For the actual “flipping” of web sites, people generally locate a web property, buy it, fix it up, and re-sell it (or flip it). These people generally have a knack for determining the value of a web site without really looking at the income and without getting information from the owner. There are tools available, free and paid, that could help a potential web site flipper learn the “rough” value of a web site. I say “rough” because one metric may be worth more to one person than an other. For example, someone might value a Facebook fan page at $1 per fan because they have a better understanding of how to leverage that audience more than someone that might value a fan at $0.10.
Studying Flippa Auctions To See What Metrics Are Important
Flippa, by most standards, is considered the biggest and best marketplace for buying and selling web sites. Sure, one could list a site for sale in a webmaster forum or auction site, or other marketplace dedicated to web site and domain sales, but Flippa is a big player. They advertise on TV, on the radio, and are an extension to one of the biggest MMO forums on the web: SitePoint.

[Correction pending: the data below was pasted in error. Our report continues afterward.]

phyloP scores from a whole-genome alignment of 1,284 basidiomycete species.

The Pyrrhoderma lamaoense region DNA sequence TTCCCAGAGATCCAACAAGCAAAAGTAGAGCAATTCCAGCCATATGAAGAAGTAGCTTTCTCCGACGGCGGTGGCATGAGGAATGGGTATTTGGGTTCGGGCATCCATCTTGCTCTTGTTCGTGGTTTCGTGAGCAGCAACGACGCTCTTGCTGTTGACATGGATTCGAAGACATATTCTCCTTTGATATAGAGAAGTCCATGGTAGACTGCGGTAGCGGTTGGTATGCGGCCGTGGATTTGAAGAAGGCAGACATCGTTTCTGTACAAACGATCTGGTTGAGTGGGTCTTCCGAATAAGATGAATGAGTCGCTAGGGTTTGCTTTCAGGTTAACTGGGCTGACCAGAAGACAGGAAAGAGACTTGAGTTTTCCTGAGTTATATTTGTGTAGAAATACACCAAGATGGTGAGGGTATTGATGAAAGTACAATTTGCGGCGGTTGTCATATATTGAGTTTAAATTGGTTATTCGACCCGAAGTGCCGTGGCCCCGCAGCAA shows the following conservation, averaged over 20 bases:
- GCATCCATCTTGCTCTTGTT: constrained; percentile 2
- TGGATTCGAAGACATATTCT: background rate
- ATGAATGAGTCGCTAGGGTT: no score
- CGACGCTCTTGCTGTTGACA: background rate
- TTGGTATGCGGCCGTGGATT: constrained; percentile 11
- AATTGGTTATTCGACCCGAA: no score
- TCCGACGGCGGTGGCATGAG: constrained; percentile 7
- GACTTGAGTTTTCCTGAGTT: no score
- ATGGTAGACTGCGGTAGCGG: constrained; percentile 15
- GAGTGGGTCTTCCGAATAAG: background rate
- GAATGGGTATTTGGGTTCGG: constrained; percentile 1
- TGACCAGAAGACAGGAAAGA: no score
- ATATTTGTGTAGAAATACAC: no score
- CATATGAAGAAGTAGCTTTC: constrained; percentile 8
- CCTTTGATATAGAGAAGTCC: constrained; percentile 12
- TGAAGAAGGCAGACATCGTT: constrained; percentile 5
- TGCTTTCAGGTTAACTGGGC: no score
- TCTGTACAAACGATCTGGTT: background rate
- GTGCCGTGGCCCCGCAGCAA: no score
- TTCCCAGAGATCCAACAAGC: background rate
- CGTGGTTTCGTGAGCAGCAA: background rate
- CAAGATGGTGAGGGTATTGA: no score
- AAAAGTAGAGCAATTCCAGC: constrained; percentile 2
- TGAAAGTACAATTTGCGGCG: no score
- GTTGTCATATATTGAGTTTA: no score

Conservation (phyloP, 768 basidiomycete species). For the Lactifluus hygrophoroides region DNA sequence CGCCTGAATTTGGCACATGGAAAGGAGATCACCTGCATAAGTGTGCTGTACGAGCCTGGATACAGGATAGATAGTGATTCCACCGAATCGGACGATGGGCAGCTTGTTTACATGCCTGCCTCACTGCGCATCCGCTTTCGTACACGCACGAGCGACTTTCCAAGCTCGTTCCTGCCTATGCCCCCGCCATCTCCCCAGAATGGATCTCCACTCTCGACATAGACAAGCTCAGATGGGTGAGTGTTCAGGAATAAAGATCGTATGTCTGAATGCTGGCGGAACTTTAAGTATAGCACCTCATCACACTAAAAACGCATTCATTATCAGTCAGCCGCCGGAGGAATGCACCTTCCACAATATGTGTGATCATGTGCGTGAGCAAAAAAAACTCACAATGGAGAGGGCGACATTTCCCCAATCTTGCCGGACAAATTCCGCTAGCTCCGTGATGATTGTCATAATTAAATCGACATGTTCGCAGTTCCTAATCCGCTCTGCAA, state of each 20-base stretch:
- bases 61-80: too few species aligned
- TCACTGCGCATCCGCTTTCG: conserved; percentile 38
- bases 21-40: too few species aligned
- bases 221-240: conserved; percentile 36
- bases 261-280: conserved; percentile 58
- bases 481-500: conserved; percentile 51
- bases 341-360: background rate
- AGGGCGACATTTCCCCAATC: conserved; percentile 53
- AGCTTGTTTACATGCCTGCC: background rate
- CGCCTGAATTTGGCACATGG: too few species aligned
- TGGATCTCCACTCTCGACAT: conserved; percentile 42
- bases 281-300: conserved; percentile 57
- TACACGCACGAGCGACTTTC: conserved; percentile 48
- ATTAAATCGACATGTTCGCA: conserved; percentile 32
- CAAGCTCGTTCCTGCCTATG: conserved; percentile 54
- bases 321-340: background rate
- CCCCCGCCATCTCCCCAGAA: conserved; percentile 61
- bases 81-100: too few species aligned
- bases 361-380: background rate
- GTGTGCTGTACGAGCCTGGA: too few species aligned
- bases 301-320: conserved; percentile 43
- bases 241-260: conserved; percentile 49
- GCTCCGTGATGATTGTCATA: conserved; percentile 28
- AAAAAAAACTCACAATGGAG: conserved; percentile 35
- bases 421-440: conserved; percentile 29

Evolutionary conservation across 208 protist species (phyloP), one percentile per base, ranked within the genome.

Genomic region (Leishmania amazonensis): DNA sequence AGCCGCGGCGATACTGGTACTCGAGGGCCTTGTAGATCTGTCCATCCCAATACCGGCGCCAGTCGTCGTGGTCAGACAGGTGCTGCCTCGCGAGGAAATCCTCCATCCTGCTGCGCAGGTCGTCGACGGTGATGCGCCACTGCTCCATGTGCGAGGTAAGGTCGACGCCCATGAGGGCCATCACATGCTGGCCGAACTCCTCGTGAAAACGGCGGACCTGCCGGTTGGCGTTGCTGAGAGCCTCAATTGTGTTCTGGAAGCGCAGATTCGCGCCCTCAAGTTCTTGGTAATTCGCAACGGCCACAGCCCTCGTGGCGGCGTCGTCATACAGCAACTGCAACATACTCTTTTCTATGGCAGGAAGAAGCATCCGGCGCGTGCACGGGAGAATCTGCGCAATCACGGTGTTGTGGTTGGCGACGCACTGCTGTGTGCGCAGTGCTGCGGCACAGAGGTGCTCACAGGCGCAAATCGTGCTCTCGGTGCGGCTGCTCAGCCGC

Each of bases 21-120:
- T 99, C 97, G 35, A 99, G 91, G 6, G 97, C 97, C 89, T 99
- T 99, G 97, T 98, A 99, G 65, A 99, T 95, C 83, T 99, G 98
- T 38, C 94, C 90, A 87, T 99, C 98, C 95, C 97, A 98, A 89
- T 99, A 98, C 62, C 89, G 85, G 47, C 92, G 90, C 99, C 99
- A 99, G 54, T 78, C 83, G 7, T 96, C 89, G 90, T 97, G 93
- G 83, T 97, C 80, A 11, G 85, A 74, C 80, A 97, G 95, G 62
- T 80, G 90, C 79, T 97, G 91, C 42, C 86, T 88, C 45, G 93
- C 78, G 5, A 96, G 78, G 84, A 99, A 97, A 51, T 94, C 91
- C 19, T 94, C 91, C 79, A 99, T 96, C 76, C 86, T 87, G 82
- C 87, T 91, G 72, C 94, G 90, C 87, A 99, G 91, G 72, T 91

Browsing through some of the auctions on Flippa can help a beginner and advanced seller see what the marketplace is looking for. You can find out what is selling and often at what price. Plus you can see what is staying on the shelf. Viewing the comments for an auction can help you understand the customer base and what is important to them. Plus, looking at the metrics that the Flippa auctions provide will give a clear indication of what information is important to determine the “rough” value of a site.